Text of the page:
Anti-Bribery Compliance: Hiring Practices

Whether it be under growing series of practices associated with the FCPA’s anti-bribery provisions, the UK Bribery Act, Canada’s CFPOA, Australia’s Criminal Code, Brazil’s Clean Companies Act, or other anti-bribery regimes, consideration must be given to hiring practices as a part of any anti-bribery compliance program.  The practices in question must not be limited to traditional considerations as to an individual’s background, credentials, and reputation. All are part of fundamental due diligence with any organization.

Still other considerations need to be subject to review and oversight such as where an individual is placed and the risks in terms of responsibilities associated with that position.  Is he or she capable of handling the risks?  Strength of character, maturity, and requisite experience may be among the many factors requiring consideration.  Potential conflicts of interest are yet another consideration.  But in the context of anti-bribery legal regimes, the relationships of the those being hired may require special consideration as evidenced in the resolution of cases involving “princelings,” that is, the hiring of relatives of customers that may also be government officials.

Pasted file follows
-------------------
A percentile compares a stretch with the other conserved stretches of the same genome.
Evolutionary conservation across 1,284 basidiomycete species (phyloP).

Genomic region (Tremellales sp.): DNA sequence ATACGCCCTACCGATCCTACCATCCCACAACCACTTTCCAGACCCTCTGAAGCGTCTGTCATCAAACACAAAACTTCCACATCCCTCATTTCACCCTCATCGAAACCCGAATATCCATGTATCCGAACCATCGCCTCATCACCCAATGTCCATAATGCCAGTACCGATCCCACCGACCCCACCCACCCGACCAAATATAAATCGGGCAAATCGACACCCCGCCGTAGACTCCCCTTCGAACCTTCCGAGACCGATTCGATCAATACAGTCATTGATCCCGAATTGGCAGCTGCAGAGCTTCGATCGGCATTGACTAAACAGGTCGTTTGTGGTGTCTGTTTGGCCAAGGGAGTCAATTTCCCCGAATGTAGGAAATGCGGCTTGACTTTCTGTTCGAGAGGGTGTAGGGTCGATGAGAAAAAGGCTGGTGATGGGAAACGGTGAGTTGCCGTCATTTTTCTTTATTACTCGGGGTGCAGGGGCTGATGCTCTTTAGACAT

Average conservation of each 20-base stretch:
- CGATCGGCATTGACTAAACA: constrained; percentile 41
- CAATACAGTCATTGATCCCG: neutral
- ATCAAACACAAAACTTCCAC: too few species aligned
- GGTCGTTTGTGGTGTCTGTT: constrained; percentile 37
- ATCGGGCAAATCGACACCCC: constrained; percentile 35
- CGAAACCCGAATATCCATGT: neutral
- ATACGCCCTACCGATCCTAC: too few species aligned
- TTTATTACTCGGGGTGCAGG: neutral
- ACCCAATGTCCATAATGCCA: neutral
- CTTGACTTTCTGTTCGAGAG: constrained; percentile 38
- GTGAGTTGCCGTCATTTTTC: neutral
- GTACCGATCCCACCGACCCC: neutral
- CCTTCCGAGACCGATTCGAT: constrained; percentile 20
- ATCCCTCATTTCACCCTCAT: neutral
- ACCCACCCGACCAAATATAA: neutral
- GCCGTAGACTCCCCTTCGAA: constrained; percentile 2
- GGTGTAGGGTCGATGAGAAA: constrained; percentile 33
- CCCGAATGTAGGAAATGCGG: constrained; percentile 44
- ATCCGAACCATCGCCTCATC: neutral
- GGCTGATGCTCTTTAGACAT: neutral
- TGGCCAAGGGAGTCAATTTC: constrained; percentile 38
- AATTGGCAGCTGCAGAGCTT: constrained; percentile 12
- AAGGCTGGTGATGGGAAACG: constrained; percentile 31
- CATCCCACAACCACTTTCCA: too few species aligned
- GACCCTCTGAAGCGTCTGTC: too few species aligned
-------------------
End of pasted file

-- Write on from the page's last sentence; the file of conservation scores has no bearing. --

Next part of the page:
But regardless of whether hiring practices are part of an anti-bribery compliance program, the Securities and Exchange Commission (SEC) has found hiring practices to constitute an integral part of internal controls.  In its resolution with BNY Mellon, internal controls violations were found with BNY Mellon’s hiring of “princelings.1  The SEC determined that BNY Mellon had “few specific controls relating to the hiring of customers and relatives of customers, including foreign government officials. Sales staff and client relationship managers were permitted wide discretion in their initial hiring decisions, and human resources personnel were not trained to flag potentially problematic hires. Senior managers were able to approve hires requested by foreign officials with no mechanism for review by legal or compliance staff.”2

Whether in the context of adequate internal controls or the implementation of an effective compliance program, more than traditional considerations need to be kept in mind in terms of hiring practices.  These same considerations also need to be kept in mind in the retention of third parties to act on an entities behalf.  Improper inducements can take many indirect forms.


1Order Instituting Cease-and-Desist Proceedings, at ¶ 14, In the Matter of The Bank of New York Mellon Corporation, SEC Administrative Proceeding No. 3-16762 (Aug. 18, 2015)

2Id. at ¶ 27.